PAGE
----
Thursday August 15

The guys decided they had to do something about the Yugo. We found a parts store in the morning, and they got some tailpipe parts and built a tailpipe to keep exhaust off the fuel tank and pump. That was a big help. We hit a few local check points, then found a Home Depot, and they rigged up a weed spray to shoot water into the grill in front of the radiator, to cool the engine. The car would overheat if it had to go up hill at 20 mph, but it was usually OK at 40, but dind't usualy have enough power to actually go that fast up hill. A few times, one of them would ride in the Hudson up the hills. This day, the hood from the Yugo was in the hudson back seat, so it was out of their way.

The new additions to the car made it work just fine. We got about half way up Sherman pass, and the Hudson fuel pump quit. I banged on it, and it started up again. Then the temp gauge got too hot, so I stopped to let it cool, poured some water on the radiator, it helped. Made it all the way to the 9200 ft pass, then headed down at 20 mph to not outrun the brakes. We got a few more check points, one more low pass, and headed to San Luis Obispo.

Friday August 16

The points were working out good, by the end of the third day I was in first again, and the Yugo in fourth. Our goal was just to finish the rally. The Yugo is a real piece of garbage, especially twenty five years after you could last get parts for it. The Hudson is also hard to get parts for, but it's a better car. Unfortunately it also was making some interesting noises from the engine, so I really had no idea how long it would last. The last full day of the rally started at Pismo Beach, we had to find a Pismo Beach LIfeguard shirt, and then take a picture of the car on the sand.

Then we headed yet again into the mountains, this time ending up on a long dirt road that we should not have been on, and then wandering around the oil fields looking for the Chinaman's grave. After a few more check points we had to head up to Carmel Valley, but I got separated and lost, and we ended up running out of time to get two of the check points. So we headed up to Santa Cruz boardwalk, where the last points were. This invovled getting some pictures of me in that Lifeguard shirt, and also meeting up with all the other fools who finished the Rally.

I had talked earlier with Chuck about rooms, he had a reservation at a Yurt in Soquel. I called him and met up around 10:30, and we headed up 6 miles to the place. It was pretty wild, a little hippie commune in the forest, with several beds in a big tent. Outside bathroom, with an outside shower.

Saturday August 17

I got a pretty good night sleep, then wandered around in the fog in the morning, got my stuff done, and headed out to Seaside. The Rally takes place during Car Week in Monterey, so there are all kinds of exotics driving around, as well as a clapped out Hudson, and some other miscreants. The last drive was uneventful, and I ended up at the Rally lot across the street from the Concours d'LeMons show.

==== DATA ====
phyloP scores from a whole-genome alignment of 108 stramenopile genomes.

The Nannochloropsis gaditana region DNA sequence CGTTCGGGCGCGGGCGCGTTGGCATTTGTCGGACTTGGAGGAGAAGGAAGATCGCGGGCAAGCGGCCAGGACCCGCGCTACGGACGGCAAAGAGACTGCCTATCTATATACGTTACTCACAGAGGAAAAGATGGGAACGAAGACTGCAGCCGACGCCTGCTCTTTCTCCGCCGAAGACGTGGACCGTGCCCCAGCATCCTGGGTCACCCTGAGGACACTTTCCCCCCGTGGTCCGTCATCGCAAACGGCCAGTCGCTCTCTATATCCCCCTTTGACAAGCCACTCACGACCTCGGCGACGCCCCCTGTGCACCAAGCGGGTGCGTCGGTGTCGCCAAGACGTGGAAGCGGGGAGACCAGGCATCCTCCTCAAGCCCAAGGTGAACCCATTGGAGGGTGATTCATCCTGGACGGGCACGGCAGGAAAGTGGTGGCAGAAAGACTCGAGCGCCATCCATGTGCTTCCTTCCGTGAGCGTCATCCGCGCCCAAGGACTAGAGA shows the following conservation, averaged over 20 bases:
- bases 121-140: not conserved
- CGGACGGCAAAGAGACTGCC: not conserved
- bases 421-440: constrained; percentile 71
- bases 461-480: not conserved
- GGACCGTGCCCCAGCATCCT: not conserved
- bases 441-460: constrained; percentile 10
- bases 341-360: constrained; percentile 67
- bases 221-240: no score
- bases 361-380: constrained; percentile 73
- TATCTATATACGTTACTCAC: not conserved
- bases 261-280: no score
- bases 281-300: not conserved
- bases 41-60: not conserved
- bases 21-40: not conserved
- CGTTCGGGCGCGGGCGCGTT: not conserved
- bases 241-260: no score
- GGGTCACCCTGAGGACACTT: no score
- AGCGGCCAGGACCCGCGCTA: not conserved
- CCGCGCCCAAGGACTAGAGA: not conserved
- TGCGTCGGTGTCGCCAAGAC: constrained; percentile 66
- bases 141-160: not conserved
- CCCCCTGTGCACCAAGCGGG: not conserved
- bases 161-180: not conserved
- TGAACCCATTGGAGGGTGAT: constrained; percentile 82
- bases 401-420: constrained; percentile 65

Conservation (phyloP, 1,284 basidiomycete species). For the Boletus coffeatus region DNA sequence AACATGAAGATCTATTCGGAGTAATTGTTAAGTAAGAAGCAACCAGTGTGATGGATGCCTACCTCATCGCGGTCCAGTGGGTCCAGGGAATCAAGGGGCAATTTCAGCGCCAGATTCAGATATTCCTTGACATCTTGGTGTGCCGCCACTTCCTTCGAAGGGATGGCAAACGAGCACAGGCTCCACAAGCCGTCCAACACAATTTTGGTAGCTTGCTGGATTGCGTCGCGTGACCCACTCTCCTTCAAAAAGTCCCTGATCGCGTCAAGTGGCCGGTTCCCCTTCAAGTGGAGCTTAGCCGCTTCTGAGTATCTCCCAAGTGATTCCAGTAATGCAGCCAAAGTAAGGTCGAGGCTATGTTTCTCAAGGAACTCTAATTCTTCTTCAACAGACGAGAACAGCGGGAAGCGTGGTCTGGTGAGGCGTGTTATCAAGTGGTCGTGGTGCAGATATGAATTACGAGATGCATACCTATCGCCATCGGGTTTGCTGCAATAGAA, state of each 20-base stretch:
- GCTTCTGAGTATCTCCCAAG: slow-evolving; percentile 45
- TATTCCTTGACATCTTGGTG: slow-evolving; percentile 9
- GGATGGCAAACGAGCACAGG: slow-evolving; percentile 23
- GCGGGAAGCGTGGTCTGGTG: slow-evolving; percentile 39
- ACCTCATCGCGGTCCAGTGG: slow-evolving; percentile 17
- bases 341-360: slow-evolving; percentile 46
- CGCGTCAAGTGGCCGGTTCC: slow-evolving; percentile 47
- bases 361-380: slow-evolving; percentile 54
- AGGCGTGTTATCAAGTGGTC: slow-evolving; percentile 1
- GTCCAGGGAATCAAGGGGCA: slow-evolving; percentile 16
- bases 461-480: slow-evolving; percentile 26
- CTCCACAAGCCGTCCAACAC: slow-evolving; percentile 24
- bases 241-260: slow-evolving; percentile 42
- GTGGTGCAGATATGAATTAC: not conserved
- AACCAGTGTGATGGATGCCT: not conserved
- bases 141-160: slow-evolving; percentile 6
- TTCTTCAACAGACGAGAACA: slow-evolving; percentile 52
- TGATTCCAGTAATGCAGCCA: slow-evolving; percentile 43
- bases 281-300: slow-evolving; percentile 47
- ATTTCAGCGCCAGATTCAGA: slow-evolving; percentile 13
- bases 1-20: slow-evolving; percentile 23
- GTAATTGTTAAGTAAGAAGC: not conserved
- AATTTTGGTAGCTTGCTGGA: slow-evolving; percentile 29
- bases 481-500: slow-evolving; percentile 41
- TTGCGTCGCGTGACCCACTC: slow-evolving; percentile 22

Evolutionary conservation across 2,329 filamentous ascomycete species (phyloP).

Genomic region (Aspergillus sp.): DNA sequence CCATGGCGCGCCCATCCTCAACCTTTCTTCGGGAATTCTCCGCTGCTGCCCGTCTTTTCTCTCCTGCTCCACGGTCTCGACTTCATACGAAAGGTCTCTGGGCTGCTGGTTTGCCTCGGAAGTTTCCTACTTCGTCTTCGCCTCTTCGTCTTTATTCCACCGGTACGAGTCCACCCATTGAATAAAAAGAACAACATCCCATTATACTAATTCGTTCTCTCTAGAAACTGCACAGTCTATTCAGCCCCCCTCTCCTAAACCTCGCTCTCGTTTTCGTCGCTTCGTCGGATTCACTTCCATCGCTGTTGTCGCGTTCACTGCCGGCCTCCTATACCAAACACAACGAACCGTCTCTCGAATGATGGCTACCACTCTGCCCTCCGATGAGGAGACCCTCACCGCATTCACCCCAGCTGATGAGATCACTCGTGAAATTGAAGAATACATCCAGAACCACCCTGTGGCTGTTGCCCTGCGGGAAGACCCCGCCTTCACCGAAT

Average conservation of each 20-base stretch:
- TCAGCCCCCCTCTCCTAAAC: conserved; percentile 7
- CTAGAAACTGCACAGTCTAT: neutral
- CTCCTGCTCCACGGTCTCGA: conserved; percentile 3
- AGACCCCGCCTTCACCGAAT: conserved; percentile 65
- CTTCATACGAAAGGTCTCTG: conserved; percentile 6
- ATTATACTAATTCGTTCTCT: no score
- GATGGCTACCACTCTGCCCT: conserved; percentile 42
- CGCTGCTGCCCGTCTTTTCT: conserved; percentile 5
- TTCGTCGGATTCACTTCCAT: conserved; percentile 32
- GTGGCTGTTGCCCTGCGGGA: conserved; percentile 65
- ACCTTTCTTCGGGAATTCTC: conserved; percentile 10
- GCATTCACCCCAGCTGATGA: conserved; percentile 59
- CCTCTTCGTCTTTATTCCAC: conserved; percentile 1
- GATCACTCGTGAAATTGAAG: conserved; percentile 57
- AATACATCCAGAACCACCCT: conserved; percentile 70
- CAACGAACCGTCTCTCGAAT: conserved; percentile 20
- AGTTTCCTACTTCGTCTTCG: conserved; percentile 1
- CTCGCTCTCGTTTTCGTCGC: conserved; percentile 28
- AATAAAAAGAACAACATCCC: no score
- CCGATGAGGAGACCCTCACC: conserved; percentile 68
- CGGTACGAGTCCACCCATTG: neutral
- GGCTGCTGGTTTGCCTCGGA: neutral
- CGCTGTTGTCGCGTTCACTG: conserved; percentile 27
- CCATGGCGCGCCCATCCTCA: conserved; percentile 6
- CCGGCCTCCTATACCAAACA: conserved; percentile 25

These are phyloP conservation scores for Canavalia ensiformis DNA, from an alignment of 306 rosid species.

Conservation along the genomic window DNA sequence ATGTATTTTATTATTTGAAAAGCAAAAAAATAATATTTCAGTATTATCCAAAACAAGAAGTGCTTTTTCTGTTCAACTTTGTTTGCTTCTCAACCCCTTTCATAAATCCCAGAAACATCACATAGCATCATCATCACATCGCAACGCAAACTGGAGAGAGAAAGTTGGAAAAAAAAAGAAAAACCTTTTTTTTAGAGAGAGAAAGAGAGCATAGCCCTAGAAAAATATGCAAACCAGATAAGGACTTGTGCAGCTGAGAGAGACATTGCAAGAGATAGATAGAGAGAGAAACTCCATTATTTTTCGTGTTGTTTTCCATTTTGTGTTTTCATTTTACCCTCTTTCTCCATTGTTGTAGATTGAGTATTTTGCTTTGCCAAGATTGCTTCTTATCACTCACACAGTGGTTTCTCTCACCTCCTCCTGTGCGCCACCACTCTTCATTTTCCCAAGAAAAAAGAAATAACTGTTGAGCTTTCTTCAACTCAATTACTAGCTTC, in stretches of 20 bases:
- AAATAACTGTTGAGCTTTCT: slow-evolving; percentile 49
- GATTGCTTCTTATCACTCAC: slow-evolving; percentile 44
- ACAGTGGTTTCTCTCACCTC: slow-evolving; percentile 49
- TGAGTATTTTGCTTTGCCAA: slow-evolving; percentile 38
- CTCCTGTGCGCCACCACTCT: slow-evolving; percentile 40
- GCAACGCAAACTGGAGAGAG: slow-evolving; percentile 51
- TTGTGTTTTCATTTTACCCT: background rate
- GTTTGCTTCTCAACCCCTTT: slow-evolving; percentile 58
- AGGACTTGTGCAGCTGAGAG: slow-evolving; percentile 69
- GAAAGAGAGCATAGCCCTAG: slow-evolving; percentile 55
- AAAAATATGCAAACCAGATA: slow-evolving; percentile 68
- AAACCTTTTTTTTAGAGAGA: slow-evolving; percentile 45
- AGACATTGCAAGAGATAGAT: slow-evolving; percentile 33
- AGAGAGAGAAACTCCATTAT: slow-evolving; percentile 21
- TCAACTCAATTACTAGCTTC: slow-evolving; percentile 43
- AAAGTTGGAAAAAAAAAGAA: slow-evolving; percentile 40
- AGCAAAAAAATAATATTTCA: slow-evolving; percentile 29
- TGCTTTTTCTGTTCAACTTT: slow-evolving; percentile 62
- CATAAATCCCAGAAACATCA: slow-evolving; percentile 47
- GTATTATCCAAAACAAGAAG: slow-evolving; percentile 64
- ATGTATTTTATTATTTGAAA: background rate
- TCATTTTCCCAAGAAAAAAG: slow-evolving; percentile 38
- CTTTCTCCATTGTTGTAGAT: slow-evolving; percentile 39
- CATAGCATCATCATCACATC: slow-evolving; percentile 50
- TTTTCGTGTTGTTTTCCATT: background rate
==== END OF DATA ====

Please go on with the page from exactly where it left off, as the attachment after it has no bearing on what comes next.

After all the other cars showed up, we had the awards. I got first place! The Yugo got second. Chuck got an award, as well.

I hung around for a while, then took off for home. On the way, I decided to call Ted and see if he was home, he was, so I headed up to Vegas again.

Sunday August 18

I got to sleep in, and relax in the morning, and visit with Ted's family. Then we went to his brother's for breakfast, and back to his house. I needed to add some fluids to the Hudson, so I got Ted's son to help, he had never used an old oil spout in an actual oil can before (the car came with a few cans, I saved them for this trip). And then I made him drive Doc Hudson around the block. not many young guys who watched the movie get to do that. On to Chandler, it was hot out again. A couple stops on the way to cool me off. When I got to the phoenix area and stopped for gas, the clutch felt funny, but I made it by dinner time to my son's house in Chandler.

Monday August 19

I adjusted the clutch in the morning, not much adjustment left, I think it's worn out. It's a cork clutch, with oil in it, so it's been a constant thing of adding oil to it since it leaks. I went to Maricopa where an old Hudson guy lives, bought some parts from him, and spent time learning about how various things work--he had a Hornet clutch there on his work bench, so I spent time examining it. Very strange stuff. I made one last stop at my Mom's house in Tucson and took her out to lunch in the old car, then home to Sierra Vista. Almost 4500 miles in an old car in ten days, what a ride!.